a photo of the packaging for the drug Trikafta
a photo of the packaging for the drug Trikafta

FDA Approves New Cystic Fibrosis Drug

The treatment, Trikafta, increases lung function in most patients with the disease—but comes with a hefty price tag.

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Shawna Williams

Shawna joined The Scientist in 2017 and is now a senior editor and news director. She holds a bachelor's degree in biochemistry from Colorado College and a graduate certificate and science communication from the University of California, Santa Cruz.

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Oct 24, 2019


The Food and Drug Administration announced on Monday (October 21)—months ahead of its expected decision date—that it has approved a new treatment for cystic fibrosis. Trikafta, made by Vertex Pharmaceuticals, is, as its name suggests, a combination of three drugs. It works for 90 percent of patients with cystic fibrosis, and will be priced at $311,000 per year. 

“Now, I know that my son’s lungs will function as well as mine. That’s just unbelievable,” Margot Cleveland, whose 10-year-old son has cystic fibrosis, tells STAT of the approval. 

Cystic fibrosis is a rare genetic disorder that affects about 30,000 people in the United States. It can be caused by a variety of mutations in the gene CFTR, which codes for a protein involved in moving salt in and out of cells. People with the disease produce unusually sticky mucus that plugs up the lungs and other organs. Trikafta works for patients who have the most common disease-causing CFTR mutation, known as F508del, by bolstering the function of the defective salt-moving protein.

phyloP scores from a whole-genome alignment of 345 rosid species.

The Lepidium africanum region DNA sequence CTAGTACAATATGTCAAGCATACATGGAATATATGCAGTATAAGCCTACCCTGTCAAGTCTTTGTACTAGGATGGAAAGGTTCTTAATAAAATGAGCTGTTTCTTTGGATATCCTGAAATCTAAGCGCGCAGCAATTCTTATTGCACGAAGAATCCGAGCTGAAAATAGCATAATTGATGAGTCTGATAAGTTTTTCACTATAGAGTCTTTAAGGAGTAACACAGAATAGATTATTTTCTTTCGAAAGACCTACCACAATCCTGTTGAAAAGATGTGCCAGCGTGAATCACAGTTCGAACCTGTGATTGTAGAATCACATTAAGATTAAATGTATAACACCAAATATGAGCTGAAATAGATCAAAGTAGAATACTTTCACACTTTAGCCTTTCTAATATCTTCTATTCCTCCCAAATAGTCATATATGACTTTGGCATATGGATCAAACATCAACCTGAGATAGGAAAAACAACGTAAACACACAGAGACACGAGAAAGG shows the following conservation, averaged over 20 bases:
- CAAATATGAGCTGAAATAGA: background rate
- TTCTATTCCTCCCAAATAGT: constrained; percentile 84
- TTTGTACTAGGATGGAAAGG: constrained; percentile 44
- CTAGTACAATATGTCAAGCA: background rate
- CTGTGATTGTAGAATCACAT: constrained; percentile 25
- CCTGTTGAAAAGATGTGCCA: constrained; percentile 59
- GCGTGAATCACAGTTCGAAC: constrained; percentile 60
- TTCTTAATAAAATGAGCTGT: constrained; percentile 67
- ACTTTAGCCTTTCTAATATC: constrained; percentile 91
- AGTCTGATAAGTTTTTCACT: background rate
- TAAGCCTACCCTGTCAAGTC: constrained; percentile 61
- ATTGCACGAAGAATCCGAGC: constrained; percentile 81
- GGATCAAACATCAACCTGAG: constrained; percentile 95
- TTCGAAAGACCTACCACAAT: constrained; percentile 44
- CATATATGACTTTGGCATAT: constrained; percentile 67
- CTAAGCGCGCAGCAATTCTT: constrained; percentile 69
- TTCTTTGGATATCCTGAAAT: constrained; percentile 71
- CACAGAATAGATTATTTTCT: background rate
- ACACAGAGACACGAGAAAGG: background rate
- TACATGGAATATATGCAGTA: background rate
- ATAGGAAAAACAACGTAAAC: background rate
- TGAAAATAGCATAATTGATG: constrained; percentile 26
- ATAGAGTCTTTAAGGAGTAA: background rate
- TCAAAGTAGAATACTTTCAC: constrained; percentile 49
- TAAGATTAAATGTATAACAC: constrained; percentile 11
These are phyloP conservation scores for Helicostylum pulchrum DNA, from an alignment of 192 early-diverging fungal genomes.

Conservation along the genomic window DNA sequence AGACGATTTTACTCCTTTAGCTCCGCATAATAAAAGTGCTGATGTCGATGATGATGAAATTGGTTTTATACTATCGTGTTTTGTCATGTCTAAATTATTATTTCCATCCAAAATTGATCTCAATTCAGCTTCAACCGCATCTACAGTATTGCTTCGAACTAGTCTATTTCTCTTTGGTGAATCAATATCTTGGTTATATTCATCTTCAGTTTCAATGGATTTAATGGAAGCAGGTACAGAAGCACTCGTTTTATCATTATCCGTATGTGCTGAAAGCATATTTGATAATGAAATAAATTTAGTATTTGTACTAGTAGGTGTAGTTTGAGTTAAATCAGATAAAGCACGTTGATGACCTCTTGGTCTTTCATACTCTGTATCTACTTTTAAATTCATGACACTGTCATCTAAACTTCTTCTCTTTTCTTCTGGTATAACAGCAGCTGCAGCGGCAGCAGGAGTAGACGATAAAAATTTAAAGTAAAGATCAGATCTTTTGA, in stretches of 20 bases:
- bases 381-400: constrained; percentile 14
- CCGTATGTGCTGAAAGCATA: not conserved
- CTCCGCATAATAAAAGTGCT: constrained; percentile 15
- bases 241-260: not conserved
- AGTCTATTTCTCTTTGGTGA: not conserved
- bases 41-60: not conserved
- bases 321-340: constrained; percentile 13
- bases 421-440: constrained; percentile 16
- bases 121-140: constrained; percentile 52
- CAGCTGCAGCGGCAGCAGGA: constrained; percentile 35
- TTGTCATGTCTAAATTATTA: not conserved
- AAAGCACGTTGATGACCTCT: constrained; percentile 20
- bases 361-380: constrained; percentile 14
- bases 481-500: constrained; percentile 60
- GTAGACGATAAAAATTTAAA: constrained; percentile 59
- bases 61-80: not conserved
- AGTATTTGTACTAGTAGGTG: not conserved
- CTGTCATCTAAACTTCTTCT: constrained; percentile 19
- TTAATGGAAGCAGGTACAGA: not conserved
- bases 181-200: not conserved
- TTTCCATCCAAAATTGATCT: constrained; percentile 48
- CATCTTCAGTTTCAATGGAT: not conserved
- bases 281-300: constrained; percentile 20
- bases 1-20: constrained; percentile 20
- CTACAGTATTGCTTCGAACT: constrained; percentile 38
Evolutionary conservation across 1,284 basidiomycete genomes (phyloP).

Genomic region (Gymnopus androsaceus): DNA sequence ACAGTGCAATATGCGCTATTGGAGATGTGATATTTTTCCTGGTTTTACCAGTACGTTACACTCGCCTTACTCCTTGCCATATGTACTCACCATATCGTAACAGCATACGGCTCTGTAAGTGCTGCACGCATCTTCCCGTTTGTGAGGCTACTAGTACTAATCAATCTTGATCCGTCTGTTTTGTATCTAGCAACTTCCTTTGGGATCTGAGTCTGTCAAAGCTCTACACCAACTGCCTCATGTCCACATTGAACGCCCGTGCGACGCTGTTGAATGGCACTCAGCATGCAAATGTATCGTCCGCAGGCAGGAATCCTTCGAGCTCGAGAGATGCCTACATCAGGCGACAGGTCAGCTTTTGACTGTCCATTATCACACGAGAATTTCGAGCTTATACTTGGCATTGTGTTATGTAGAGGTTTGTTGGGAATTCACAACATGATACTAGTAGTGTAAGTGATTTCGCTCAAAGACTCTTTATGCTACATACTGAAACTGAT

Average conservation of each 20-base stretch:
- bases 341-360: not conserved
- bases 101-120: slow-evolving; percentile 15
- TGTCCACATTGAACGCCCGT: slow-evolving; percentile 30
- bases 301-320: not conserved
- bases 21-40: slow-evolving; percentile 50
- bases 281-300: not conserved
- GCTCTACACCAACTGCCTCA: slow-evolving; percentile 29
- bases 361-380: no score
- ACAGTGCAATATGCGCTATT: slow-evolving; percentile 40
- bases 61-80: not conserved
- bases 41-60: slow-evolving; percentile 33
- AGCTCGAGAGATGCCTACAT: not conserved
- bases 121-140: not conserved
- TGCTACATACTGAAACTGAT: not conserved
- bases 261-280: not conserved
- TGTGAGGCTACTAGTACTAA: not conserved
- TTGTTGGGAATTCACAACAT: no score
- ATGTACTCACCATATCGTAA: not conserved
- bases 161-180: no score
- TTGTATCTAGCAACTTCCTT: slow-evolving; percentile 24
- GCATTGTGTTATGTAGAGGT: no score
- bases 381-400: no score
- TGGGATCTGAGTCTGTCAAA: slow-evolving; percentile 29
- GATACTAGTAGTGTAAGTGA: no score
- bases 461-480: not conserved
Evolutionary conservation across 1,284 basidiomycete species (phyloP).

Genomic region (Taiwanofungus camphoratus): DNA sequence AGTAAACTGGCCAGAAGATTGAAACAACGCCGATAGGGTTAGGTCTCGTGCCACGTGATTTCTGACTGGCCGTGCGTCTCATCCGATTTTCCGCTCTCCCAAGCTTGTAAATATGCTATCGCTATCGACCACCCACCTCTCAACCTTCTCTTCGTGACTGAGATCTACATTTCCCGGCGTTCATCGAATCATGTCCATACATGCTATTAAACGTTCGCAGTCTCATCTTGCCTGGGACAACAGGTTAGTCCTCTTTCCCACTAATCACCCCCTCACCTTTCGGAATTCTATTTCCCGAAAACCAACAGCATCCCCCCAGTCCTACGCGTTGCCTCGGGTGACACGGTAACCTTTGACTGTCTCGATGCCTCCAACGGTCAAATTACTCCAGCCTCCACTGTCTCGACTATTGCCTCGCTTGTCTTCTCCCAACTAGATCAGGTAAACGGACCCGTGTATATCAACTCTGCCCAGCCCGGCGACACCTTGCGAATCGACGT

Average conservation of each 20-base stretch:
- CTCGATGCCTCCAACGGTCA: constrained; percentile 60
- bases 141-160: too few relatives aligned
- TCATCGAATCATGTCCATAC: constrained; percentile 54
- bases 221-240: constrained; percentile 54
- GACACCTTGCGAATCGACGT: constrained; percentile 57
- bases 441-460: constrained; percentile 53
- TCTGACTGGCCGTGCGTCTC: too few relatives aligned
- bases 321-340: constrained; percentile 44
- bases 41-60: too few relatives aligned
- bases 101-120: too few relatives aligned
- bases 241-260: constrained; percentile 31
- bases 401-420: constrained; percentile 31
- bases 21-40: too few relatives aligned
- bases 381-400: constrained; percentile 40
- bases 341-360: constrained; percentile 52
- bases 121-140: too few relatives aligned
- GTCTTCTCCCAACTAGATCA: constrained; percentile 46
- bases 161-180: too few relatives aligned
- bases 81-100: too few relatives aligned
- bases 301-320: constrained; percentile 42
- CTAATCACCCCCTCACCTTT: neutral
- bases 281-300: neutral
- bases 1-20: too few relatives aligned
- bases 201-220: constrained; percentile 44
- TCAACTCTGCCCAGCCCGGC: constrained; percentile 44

Trikafta is a “transformative medication which is going to significantly improve outcomes for people with cystic fibrosis,” Mike Boyle, senior vice president of therapeutics development at the Cystic Fibrosis Foundation, which funded early research toward the drug, tells STAT.

The outlet notes that Trikafta was developed unusually quickly, in part because Vertex opted to test several different three-drug combinations simultaneously (the company already had one-drug and two-drug cystic fibrosis treatments on the market). In trials, the drug increased the amount of air that patients could exhale in one second by 14 percent.